I’m not a huge fan of cardio, spinning, or aerobics in terms of people looking to lose body fat obviously in short time periods. I mean if somebody likes doing it; if somebody wants to be the triathlete, you know what, go ahead and do it and love what you do.
But I’m not a big fan of it for those people I see who are running on the sidewalk and look like they despise every single minute they are doing it.
That is probably a greater percentage of the people who do it when they are looking to lose weight. There are a lot of research studies to say that aerobics and cardio aren’t the greatest way to lose weight. And I’m not a fan of having somebody do stuff they don’t like to achieve a goal when there are other ways to do it.
I’m not a big fan of certain machines in the gym for cardio. It may not be the machine itself, but it may be the excuses. Its human nature that some of these machines allow us to slide by and do stuff that we think is helping us, but subconsciously we’re taking the easy way out.
I have what I call the human nature test; because I always make fun of elliptical machines and I really think that they are not again what people make them out to be.
Let’s say you take 100 people. You go to a mega gym – you’ve got 100 treadmills and 100 elliptical machines – you take 100 people into that room and you say, ” Okay, you have to work out for 30 minutes at a pretty good pace. You choose your machine.”
You know darn well that 70-80 of those people are going to be on the elliptical machines rather than the treadmill. To me, that says something. I just think that we’re wired to take the easy way out.
You can extend it even further and say, ” Okay, you’ve got 100 people; you’ve got 100 treadmills and a track. Go do your training. You can either do the treadmill or the track.” You know 80% of those people are probably going to use the treadmill.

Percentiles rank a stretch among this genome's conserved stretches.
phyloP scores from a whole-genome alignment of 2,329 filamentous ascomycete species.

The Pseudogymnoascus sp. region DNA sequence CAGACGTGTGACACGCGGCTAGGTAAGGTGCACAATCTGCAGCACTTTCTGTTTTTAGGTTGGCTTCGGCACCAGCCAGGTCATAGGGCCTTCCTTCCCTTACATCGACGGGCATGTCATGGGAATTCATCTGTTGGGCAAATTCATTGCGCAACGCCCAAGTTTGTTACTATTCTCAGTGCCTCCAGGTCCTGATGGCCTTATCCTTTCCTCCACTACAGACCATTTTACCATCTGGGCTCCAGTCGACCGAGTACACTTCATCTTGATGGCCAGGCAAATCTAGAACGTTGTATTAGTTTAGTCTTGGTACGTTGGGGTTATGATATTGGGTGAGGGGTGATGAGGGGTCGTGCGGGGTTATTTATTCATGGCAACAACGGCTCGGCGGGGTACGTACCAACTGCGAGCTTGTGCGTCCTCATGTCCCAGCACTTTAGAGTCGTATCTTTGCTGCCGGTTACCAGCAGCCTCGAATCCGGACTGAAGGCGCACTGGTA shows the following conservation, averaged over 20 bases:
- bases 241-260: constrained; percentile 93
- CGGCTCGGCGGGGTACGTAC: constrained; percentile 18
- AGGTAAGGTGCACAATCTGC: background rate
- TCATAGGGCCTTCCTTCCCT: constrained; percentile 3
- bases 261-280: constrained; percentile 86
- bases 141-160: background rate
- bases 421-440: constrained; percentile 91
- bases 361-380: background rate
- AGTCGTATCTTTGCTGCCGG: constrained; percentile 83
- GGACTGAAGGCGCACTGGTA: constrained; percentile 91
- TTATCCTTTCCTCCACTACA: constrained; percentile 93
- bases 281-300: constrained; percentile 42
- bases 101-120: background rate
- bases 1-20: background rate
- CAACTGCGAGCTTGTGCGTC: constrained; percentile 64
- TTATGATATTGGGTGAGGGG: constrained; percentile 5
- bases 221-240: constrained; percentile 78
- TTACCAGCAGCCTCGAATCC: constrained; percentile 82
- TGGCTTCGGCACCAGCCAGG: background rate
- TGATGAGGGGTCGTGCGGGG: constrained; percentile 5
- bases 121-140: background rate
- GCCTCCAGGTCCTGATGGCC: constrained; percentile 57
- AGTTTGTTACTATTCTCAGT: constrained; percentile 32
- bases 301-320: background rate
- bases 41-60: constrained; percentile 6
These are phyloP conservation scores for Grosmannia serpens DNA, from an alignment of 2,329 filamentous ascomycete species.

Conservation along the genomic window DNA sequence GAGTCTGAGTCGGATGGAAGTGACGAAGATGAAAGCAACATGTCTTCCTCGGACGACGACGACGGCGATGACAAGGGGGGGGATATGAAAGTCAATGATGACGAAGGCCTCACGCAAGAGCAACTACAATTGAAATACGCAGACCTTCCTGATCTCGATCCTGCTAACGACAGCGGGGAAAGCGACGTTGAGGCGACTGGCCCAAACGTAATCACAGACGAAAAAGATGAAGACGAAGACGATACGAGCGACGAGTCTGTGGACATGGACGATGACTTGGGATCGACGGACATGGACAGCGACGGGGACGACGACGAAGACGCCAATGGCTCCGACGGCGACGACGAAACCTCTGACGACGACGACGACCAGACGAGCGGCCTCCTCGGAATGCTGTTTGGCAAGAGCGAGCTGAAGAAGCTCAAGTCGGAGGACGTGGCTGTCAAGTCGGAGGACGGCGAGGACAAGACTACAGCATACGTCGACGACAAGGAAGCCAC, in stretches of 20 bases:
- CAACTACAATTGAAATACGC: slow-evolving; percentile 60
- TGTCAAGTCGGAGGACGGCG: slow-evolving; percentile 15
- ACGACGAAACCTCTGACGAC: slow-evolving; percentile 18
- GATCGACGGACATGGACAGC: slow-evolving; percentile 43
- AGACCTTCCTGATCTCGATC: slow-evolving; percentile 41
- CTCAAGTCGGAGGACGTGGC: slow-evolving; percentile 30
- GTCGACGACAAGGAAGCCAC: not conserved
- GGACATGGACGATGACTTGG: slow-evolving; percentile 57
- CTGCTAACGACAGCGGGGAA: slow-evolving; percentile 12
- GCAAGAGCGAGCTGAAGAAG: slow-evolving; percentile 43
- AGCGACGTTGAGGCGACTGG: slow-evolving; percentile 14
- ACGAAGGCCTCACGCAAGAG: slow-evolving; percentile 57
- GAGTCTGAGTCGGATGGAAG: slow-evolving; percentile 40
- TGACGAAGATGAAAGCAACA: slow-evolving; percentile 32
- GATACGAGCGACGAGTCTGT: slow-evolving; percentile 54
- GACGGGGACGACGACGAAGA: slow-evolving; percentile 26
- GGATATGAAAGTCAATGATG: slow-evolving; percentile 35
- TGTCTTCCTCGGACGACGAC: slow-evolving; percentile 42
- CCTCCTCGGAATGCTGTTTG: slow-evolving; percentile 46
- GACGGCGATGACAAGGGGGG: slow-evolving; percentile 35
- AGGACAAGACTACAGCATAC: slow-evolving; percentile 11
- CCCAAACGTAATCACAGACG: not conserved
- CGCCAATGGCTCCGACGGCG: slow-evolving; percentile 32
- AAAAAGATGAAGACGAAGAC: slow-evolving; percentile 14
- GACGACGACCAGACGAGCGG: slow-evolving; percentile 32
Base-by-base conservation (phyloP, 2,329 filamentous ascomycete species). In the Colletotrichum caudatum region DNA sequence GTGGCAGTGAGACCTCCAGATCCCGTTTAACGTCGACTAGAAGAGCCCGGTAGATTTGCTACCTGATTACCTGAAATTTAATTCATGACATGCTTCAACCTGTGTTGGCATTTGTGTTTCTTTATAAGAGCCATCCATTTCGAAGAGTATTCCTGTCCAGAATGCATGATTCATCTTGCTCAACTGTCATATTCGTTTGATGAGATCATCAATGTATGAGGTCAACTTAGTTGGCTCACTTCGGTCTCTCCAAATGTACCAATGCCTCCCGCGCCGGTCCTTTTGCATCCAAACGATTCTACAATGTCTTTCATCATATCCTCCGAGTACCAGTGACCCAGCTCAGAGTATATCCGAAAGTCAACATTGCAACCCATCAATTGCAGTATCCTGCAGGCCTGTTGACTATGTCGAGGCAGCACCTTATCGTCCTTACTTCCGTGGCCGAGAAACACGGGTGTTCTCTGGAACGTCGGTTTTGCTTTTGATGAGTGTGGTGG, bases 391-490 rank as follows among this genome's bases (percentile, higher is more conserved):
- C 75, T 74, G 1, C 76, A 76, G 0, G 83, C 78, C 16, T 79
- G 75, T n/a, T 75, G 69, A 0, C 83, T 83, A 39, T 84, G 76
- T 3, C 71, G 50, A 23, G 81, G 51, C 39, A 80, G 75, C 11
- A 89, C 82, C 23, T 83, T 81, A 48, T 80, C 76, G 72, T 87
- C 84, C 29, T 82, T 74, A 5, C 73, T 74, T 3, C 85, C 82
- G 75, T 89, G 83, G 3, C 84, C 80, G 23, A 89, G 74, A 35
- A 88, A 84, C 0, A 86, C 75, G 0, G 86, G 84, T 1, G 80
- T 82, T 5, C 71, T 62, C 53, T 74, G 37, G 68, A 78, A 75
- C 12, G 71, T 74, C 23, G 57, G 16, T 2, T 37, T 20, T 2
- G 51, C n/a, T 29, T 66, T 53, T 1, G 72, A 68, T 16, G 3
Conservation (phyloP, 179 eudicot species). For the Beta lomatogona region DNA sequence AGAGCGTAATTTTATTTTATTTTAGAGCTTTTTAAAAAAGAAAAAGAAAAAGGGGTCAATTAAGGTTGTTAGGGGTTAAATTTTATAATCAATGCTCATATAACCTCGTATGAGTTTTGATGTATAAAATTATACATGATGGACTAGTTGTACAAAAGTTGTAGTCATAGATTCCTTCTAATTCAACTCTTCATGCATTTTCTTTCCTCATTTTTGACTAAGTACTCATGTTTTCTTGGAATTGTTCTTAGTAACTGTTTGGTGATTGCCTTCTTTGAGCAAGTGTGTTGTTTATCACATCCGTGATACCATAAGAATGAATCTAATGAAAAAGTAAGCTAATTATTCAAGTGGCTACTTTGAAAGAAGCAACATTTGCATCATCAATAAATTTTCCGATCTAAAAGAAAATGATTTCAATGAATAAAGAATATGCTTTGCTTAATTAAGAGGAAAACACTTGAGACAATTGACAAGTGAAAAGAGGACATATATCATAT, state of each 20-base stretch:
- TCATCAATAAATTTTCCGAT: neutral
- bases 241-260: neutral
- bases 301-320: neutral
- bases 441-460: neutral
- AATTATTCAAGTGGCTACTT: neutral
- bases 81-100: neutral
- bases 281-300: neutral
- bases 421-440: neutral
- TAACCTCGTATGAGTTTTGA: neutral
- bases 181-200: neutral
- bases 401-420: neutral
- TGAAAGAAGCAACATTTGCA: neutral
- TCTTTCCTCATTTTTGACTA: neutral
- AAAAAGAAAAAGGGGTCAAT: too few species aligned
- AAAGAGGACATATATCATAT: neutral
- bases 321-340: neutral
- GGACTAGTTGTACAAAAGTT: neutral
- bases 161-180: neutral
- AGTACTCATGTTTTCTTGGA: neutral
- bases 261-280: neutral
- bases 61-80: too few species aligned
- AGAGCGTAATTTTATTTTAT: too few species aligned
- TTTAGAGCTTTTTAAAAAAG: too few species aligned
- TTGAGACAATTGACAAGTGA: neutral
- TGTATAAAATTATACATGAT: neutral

Humans take the easy way out when given hard choices. The other thing that I’m against in terms of cardio is – I refer to it as one of the dark sides of cardio – is that people can get injured doing a high volume of cardio work.
Of course, to be fair, you can get injured doing a high volume of body building work. When I was young and reading the magazines, I was doing too much upper body work and had a little bit of shoulder problems; not anything I haven’t been able to get over.
So injury risk is often proportional to the volume of exercise you do. Too much volume in lifting, too much volume in cardio, or even too much volume in crunches and you’re going to end up in the doctor’s office or the physiotherapy office.
Ironically, many trainers and physiotherapists are the worst offenders of over-use injuries. There is one physio that I worked in a gym where she worked, and she literally could not walk properly because she did so many spinning classes.
Spinning classes are another thing I’m not a huge fan of. On one side, there’s great benefit to your fat loss program because of the group mentality because social support is huge. Working out in that group encourages you to come back. And a lot of people have fun with it. Plus, its interval training in nature. So lots of good things about spinning.
But I figure, why do something for 45 minutes when you can get the same results in 20 minutes? Also, I’m not a big fan of the high RPM spinning because I think that’s where a lot of hip problems have been developed in people that I’ve trained personally and also in some of the classes I’ve watched.
I just don’t think that it’s great for your hips, especially in women who have hip problems already from childbirth, to be going at 140-160 RPM or whatever they are doing and you just watch their bodies flopping around without the right torso strength and endurance and stability there, they are going to end up with problems.
One last thing I’ll say on this is that an aerobic training program is probably one of the worst places to start a 300 pound person out on a fat loss program because their muscles are not prepared for this and neither are their joints. Quite frankly, I wouldn’t want to run with an extra 120 pounds on my back, or even walk quickly. We need to re-examine where we start people out.
So if you are not getting the results you want but you are doing a lot of cardio, spinning, or aerobics classes, decrease the volume, try some interval training, and focus on quality workouts for fat burning.
Craig Ballantyne, CSCS, MS Author, Turbulence Training